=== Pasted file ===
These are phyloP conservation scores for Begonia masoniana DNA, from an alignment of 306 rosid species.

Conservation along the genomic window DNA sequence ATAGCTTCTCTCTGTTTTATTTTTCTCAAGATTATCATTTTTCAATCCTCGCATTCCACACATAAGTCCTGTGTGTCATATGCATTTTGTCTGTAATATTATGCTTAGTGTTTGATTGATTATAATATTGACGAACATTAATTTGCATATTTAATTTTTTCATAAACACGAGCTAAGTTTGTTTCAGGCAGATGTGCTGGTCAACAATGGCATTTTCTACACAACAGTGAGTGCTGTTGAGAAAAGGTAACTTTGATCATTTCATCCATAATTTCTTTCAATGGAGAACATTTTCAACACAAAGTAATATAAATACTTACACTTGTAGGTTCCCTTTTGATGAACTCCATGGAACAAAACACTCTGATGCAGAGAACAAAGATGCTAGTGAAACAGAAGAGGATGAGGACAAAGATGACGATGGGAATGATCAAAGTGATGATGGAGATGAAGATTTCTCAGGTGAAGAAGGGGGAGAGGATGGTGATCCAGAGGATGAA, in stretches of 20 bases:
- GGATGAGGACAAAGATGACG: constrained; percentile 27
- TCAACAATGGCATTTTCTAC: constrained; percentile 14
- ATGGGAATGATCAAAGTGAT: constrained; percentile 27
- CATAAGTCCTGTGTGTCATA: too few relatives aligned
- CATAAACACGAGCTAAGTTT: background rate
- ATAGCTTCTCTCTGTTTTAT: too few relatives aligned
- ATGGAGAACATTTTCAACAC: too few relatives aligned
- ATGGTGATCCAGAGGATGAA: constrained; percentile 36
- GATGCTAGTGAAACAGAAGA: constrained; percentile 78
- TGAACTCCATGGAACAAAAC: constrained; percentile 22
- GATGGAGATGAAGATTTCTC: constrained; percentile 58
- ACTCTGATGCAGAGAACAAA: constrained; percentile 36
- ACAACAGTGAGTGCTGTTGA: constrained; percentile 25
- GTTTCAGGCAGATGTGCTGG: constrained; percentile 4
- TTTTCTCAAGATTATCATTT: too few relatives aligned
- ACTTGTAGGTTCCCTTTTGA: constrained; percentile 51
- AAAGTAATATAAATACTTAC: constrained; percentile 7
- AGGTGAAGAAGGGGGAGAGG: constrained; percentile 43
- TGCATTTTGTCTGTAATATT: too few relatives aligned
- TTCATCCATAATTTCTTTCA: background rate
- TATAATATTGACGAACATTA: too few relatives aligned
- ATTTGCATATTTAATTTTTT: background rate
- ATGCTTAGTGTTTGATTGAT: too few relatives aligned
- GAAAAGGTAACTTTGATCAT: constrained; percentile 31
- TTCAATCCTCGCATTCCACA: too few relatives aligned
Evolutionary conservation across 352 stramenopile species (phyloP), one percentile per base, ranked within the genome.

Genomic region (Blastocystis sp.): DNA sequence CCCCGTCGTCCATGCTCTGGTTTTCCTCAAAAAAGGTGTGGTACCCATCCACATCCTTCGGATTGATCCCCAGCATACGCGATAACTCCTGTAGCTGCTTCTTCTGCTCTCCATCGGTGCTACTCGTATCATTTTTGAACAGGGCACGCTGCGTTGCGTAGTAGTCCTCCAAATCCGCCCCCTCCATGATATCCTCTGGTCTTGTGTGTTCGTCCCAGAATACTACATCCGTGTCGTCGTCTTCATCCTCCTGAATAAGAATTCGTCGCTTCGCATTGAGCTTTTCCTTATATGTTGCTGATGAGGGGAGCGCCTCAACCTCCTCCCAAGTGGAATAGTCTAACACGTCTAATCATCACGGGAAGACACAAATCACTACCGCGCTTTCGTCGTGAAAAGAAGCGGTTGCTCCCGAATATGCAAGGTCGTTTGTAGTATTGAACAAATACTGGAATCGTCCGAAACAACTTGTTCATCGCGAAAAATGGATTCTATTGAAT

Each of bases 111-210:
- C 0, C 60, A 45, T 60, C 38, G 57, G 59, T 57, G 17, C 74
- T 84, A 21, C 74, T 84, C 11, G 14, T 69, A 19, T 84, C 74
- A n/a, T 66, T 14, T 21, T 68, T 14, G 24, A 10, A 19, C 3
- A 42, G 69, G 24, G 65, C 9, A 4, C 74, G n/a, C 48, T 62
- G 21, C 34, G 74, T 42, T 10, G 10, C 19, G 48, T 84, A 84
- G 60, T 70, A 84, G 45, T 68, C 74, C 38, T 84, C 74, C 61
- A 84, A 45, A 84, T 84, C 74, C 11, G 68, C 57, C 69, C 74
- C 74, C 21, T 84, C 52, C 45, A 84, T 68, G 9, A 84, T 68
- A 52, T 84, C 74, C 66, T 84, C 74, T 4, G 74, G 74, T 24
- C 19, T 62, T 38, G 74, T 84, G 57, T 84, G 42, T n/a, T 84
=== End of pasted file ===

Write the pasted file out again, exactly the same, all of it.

These are phyloP conservation scores for Begonia masoniana DNA, from an alignment of 306 rosid species.

Conservation along the genomic window DNA sequence ATAGCTTCTCTCTGTTTTATTTTTCTCAAGATTATCATTTTTCAATCCTCGCATTCCACACATAAGTCCTGTGTGTCATATGCATTTTGTCTGTAATATTATGCTTAGTGTTTGATTGATTATAATATTGACGAACATTAATTTGCATATTTAATTTTTTCATAAACACGAGCTAAGTTTGTTTCAGGCAGATGTGCTGGTCAACAATGGCATTTTCTACACAACAGTGAGTGCTGTTGAGAAAAGGTAACTTTGATCATTTCATCCATAATTTCTTTCAATGGAGAACATTTTCAACACAAAGTAATATAAATACTTACACTTGTAGGTTCCCTTTTGATGAACTCCATGGAACAAAACACTCTGATGCAGAGAACAAAGATGCTAGTGAAACAGAAGAGGATGAGGACAAAGATGACGATGGGAATGATCAAAGTGATGATGGAGATGAAGATTTCTCAGGTGAAGAAGGGGGAGAGGATGGTGATCCAGAGGATGAA, in stretches of 20 bases:
- GGATGAGGACAAAGATGACG: constrained; percentile 27
- TCAACAATGGCATTTTCTAC: constrained; percentile 14
- ATGGGAATGATCAAAGTGAT: constrained; percentile 27
- CATAAGTCCTGTGTGTCATA: too few relatives aligned
- CATAAACACGAGCTAAGTTT: background rate
- ATAGCTTCTCTCTGTTTTAT: too few relatives aligned
- ATGGAGAACATTTTCAACAC: too few relatives aligned
- ATGGTGATCCAGAGGATGAA: constrained; percentile 36
- GATGCTAGTGAAACAGAAGA: constrained; percentile 78
- TGAACTCCATGGAACAAAAC: constrained; percentile 22
- GATGGAGATGAAGATTTCTC: constrained; percentile 58
- ACTCTGATGCAGAGAACAAA: constrained; percentile 36
- ACAACAGTGAGTGCTGTTGA: constrained; percentile 25
- GTTTCAGGCAGATGTGCTGG: constrained; percentile 4
- TTTTCTCAAGATTATCATTT: too few relatives aligned
- ACTTGTAGGTTCCCTTTTGA: constrained; percentile 51
- AAAGTAATATAAATACTTAC: constrained; percentile 7
- AGGTGAAGAAGGGGGAGAGG: constrained; percentile 43
- TGCATTTTGTCTGTAATATT: too few relatives aligned
- TTCATCCATAATTTCTTTCA: background rate
- TATAATATTGACGAACATTA: too few relatives aligned
- ATTTGCATATTTAATTTTTT: background rate
- ATGCTTAGTGTTTGATTGAT: too few relatives aligned
- GAAAAGGTAACTTTGATCAT: constrained; percentile 31
- TTCAATCCTCGCATTCCACA: too few relatives aligned
Evolutionary conservation across 352 stramenopile species (phyloP), one percentile per base, ranked within the genome.

Genomic region (Blastocystis sp.): DNA sequence CCCCGTCGTCCATGCTCTGGTTTTCCTCAAAAAAGGTGTGGTACCCATCCACATCCTTCGGATTGATCCCCAGCATACGCGATAACTCCTGTAGCTGCTTCTTCTGCTCTCCATCGGTGCTACTCGTATCATTTTTGAACAGGGCACGCTGCGTTGCGTAGTAGTCCTCCAAATCCGCCCCCTCCATGATATCCTCTGGTCTTGTGTGTTCGTCCCAGAATACTACATCCGTGTCGTCGTCTTCATCCTCCTGAATAAGAATTCGTCGCTTCGCATTGAGCTTTTCCTTATATGTTGCTGATGAGGGGAGCGCCTCAACCTCCTCCCAAGTGGAATAGTCTAACACGTCTAATCATCACGGGAAGACACAAATCACTACCGCGCTTTCGTCGTGAAAAGAAGCGGTTGCTCCCGAATATGCAAGGTCGTTTGTAGTATTGAACAAATACTGGAATCGTCCGAAACAACTTGTTCATCGCGAAAAATGGATTCTATTGAAT

Each of bases 111-210:
- C 0, C 60, A 45, T 60, C 38, G 57, G 59, T 57, G 17, C 74
- T 84, A 21, C 74, T 84, C 11, G 14, T 69, A 19, T 84, C 74
- A n/a, T 66, T 14, T 21, T 68, T 14, G 24, A 10, A 19, C 3
- A 42, G 69, G 24, G 65, C 9, A 4, C 74, G n/a, C 48, T 62
- G 21, C 34, G 74, T 42, T 10, G 10, C 19, G 48, T 84, A 84
- G 60, T 70, A 84, G 45, T 68, C 74, C 38, T 84, C 74, C 61
- A 84, A 45, A 84, T 84, C 74, C 11, G 68, C 57, C 69, C 74
- C 74, C 21, T 84, C 52, C 45, A 84, T 68, G 9, A 84, T 68
- A 52, T 84, C 74, C 66, T 84, C 74, T 4, G 74, G 74, T 24
- C 19, T 62, T 38, G 74, T 84, G 57, T 84, G 42, T n/a, T 84